Announcing an exciting discovery of costumes and trunks once owned by Alla Nazimova

Once upon a time…there was a great dramatic actress by the name of Alla Nazimova. She took Broadway by storm in the 1910s, earning a well-deserved reputation as being one of the great interpreters of Ibsen. Inevitably, Hollywood called, waving a huge contract at her–reputedly worth $13,000 a week–luring her westward. Madame Nazimova heeded the call, and at first she was very successful. But in time she saw the real money was to be made in producing movies, so she set up her own production company. However she found that producing a financially successful movie was harder than it looked. She made two high profile movies — Camille (1921) and Salome (1923) — but they both flopped so badly, Nazimova was all washed up in the movies and she returned to the stage.

Once upon another, much later time…I came across Alla Nazimova when I started doing research for my novels set around the Garden of Allah Hotel built around what was once Nazimova’s movie star mansion on Sunset Boulevard. Hardly any of her films are now available, and ironically, the only two viewable online are the two that sunk her financially, Camille and Salome.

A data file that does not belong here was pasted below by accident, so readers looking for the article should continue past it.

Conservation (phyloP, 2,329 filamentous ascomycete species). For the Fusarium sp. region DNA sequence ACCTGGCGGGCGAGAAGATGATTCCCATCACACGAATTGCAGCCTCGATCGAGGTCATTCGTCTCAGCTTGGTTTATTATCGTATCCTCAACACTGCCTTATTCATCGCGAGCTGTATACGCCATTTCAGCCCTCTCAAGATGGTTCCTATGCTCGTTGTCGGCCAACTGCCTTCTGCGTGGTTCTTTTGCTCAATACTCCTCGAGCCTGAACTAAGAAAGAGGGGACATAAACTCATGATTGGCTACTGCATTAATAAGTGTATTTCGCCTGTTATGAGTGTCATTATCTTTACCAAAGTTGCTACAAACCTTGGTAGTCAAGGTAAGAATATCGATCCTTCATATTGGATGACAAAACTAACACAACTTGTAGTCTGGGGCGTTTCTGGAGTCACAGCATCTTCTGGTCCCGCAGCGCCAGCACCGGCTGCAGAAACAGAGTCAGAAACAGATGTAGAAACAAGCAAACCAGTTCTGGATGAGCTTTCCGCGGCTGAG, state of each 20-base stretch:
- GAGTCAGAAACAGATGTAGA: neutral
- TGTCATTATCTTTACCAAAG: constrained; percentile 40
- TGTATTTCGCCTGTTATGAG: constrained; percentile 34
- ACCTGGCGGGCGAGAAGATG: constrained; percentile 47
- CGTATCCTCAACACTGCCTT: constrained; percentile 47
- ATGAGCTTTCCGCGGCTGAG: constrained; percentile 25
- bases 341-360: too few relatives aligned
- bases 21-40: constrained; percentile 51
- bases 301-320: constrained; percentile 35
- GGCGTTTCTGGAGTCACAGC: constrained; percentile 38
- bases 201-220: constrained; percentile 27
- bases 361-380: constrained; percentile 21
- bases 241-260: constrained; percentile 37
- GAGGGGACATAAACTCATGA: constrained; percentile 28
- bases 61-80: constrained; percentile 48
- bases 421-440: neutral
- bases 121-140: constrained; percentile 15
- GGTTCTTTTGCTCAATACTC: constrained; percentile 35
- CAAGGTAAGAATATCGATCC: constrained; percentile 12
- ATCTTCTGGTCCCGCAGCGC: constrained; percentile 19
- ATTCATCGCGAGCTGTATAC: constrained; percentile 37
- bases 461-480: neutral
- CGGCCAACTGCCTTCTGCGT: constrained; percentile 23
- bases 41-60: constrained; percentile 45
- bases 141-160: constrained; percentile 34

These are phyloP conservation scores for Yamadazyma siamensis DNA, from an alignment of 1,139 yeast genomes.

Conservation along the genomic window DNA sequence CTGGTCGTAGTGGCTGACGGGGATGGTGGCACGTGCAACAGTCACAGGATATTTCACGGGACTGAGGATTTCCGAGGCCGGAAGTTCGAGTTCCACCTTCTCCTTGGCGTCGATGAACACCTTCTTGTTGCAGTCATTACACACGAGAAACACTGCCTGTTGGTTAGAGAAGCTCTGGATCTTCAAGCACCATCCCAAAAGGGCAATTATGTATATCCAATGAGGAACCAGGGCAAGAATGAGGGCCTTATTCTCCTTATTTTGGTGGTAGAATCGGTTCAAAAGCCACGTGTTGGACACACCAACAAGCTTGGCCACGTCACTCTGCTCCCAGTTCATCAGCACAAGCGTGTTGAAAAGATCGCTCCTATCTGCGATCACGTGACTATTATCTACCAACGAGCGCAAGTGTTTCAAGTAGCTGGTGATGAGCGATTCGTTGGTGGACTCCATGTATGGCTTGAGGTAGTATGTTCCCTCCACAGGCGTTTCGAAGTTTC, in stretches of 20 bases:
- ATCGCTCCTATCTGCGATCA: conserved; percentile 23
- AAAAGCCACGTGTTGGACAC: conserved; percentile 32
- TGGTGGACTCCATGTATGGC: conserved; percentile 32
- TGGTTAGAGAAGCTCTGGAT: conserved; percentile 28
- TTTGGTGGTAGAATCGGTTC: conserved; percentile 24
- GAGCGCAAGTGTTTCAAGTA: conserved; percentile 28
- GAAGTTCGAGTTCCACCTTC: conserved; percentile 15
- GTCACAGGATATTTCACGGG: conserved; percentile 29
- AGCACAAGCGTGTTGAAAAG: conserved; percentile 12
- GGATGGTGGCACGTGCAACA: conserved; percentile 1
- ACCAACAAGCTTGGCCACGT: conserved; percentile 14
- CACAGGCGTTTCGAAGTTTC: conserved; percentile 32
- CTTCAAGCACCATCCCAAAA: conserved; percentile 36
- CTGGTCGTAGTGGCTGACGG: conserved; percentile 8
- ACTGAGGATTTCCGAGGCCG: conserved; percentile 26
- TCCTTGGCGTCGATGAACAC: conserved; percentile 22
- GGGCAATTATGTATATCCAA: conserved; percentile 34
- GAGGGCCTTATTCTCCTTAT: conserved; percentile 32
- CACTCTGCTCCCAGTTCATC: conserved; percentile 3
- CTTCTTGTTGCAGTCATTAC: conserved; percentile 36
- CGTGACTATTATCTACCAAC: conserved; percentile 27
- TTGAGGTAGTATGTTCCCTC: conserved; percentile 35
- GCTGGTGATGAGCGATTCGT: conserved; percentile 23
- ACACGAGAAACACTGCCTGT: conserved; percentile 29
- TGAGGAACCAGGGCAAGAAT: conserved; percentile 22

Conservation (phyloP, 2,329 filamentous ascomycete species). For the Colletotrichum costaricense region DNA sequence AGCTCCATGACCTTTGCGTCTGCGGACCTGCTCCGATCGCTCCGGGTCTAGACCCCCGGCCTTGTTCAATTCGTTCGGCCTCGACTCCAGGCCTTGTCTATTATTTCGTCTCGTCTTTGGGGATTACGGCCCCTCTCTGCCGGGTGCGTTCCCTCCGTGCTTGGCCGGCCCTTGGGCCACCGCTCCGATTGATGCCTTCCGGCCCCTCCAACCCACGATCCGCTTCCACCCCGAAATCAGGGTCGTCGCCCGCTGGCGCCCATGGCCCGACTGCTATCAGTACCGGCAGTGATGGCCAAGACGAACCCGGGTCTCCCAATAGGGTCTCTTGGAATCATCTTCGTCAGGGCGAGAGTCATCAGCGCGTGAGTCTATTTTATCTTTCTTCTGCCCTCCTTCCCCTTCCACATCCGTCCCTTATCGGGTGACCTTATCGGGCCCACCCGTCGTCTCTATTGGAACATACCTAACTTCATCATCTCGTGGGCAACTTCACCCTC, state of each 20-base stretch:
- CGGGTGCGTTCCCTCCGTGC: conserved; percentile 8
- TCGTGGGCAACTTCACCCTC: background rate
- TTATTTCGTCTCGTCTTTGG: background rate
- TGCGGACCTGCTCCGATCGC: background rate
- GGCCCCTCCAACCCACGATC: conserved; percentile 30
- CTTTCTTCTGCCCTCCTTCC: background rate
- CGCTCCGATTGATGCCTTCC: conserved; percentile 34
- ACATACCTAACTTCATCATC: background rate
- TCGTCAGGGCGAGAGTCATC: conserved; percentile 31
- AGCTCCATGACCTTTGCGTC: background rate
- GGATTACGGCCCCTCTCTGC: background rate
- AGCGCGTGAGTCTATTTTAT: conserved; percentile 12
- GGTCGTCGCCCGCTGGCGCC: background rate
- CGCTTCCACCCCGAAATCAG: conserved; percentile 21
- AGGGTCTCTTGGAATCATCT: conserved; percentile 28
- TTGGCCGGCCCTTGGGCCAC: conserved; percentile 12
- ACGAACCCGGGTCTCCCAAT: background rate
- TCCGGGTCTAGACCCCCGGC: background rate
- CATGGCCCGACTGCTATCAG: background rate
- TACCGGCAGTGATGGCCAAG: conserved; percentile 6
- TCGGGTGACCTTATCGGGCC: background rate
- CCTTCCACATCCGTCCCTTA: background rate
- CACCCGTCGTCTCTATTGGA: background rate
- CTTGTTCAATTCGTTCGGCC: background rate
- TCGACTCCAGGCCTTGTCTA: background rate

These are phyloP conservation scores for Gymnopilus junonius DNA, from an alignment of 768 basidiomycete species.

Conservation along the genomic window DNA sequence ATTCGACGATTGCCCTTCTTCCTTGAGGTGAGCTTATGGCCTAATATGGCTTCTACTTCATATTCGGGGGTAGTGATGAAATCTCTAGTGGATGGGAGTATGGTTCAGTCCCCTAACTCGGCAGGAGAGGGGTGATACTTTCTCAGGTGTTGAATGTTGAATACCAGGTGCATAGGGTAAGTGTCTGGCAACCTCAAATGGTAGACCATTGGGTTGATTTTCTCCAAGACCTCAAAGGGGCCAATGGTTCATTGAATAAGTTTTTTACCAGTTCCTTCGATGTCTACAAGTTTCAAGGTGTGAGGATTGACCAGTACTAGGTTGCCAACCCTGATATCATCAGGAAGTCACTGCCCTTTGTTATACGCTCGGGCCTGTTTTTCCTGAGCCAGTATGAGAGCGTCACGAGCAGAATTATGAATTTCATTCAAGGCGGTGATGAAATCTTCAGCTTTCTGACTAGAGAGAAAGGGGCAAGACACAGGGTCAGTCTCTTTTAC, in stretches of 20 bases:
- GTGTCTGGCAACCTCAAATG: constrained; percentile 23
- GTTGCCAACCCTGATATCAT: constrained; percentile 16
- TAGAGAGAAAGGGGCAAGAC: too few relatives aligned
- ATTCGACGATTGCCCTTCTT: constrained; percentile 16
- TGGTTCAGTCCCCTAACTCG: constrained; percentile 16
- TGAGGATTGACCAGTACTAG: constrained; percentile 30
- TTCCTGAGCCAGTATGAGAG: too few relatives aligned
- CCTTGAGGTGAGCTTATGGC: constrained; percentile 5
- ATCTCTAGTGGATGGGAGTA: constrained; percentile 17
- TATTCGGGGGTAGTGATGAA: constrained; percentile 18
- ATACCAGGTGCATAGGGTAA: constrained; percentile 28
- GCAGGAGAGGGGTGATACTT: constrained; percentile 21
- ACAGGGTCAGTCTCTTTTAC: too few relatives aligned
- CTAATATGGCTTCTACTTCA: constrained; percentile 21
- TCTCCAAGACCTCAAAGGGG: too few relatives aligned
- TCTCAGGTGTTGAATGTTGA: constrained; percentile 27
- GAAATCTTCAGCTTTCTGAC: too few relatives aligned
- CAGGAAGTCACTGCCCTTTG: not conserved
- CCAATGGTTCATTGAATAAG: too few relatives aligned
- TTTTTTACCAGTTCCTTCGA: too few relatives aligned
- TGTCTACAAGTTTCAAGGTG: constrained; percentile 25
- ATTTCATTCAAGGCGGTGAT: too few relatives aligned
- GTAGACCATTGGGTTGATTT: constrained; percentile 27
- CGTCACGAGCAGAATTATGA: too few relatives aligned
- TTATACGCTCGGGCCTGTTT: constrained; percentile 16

It was Salome that particularly caught my eye. It’s years ahead of its time, especially in terms of production design, sets and costumes. It’s far-out stuff today, let alone to the audiences of the early 1920s, and it’s no great mystery why the expensive film flopped.

And what particularly caught my eye in Salome was the striking headdress she wore: a wig of short dreadlocks topped with beads made out of some sort of luminous material designed to reflect the light. Or perhaps glow in the dark.

salome nazimova 3 salome nazimova 2 salome nazimova 1But Salome was made in 1923 and by the time I discovered her (around 2005) Alla Nazimova’s name and career had all but completely faded from public consciousness. But I continued to research her and admire her for her accomplishments.

I started publishing my Garden of Allah novels, and created my Facebook page, and this blog. Eventually my path led me to Jon Ponder and his website, Playground to the Stars, which covers the history of the Sunset Strip. We discovered in each other a mutual admiration for “Madame” (as she liked to be called) which led to our establishing the Alla Nazimova Society dedicated to preserving and promoting the memory of an unjustly forgotten woman.

We launched the Society in 2013, a full 90 years after the release of Salome, and as much as we wished and hoped and prayed we’d somehow somewhere find artifacts associated with her, we knew the chances were slim-next-to-nothing-okay-we’ll-admit-it-virtually zero-just-ain’t-never-gonna-happen.